The proposal allows city & county councils include objectives in their Development Plans relating to regulating, restricting or controlling the development of licensed premises.
“Pubs, off-licences and nightclubs are a normal feature of any town or city in Ireland,” stated Minister Frances Fitzgerald TD recently, “However in some towns and cities we’re seeing an unsustainable proliferation of off-licences along single streets or in historic or tourist areas.
“This is leading to concerns about the attractiveness and commercial vitality of these areas as well as prompting fears regarding drinking in public places and public order.
Minister of State Paudie Coffey added, “I’ve worked closely with my colleague Minister Fitzgerald to deliver this in the heads of the planning and development bill. This proposed change will provide for greater alignment between the planning and licensing systems and will give communities, through their councillors, a say in local policies on provisions of new licensed premises.”
Commenting on the announcement NOffLA’s Government Affairs Director Evelyn Jones stated, “NOffLA welcomes any provision by the Government that encourages the responsible retailing and consumption of alcohol, however “ she warned, “it’s important that a differentiation be made between retail outlets specialising in the sale of alcohol and those mixed traders who retail it as part of a broader offering and as a means to drive footfall to sell other dearer grocery products”.
She also warned, “It’s important to note that it’s the job of government to regulate the industry and transferring power to local authorities may lead to local commercial circumstances impacting on the decision to award planning for new licensed premises”.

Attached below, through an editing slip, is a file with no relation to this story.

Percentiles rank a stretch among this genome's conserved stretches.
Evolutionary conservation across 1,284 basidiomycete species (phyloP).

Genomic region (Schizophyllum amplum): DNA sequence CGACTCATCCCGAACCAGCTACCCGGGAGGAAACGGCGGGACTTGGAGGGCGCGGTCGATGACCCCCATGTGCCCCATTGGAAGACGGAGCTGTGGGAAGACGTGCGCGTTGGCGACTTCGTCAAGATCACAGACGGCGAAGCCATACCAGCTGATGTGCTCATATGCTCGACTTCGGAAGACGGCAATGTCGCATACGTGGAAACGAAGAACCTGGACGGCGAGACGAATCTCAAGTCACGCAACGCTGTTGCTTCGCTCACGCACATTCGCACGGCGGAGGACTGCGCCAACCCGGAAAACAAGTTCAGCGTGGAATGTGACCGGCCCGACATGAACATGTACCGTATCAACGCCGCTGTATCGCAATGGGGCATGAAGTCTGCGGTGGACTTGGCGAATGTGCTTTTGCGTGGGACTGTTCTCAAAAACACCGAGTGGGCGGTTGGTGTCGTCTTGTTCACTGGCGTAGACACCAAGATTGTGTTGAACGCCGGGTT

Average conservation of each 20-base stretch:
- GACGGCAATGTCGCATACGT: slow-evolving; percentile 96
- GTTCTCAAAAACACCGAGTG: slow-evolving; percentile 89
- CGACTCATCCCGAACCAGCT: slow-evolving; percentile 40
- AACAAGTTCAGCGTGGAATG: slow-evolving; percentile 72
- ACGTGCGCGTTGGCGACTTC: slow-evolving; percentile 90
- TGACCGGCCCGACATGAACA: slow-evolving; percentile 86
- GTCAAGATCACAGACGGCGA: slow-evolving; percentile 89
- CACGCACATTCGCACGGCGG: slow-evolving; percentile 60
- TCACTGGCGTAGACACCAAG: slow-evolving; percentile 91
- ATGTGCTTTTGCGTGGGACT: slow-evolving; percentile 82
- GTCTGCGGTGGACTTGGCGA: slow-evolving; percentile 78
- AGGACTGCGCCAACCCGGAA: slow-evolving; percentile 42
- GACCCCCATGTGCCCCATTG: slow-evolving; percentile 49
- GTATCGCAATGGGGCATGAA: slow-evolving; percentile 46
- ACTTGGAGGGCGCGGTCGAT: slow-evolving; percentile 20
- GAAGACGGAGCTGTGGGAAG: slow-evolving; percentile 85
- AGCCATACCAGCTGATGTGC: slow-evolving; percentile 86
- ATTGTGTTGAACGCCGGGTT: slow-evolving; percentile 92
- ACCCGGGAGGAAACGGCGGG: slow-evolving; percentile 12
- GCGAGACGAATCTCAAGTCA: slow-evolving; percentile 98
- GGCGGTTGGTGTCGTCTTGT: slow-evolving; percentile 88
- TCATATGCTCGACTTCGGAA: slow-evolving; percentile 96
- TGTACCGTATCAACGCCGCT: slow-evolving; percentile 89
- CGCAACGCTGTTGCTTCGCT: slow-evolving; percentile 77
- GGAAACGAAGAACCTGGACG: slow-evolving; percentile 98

And VFI Chief Executive Padraig Cribben urged caution in the implementation of any such power by city or county councils.
“Current Licencing law is primarily based on a system of control exercised by the Courts,” he pointed out, “This has, by and large, served its purposes well and Legislators should be slow to tamper with it.
“The current proposal relates to Development Plans for the future and is narrow in its definition. We would not like to see it expanded beyond this.”
In LVA Chief Executive Dónall O’Keeffe’s opinion, the licensing regime has lost control so the LVA is naturally concerned about its proliferation.
For some time now the LVA has been making representations to government about the lack of control on off-licensing regimes everywhere and has been engaged on this planning issue for licences to seek to make it a requirement to apply for planning permission before being cleared to seek a licence.
In 2005 there were 2,900 off-licences in the country. As of September last year there were 3,280.
“There should also be a requirement to have planning permission in place before you apply for a pub licence,” stressed Dónall O’Keeffe, “Currently, one can get the licence first and then come back for planning permission. It’s the same for off-licences.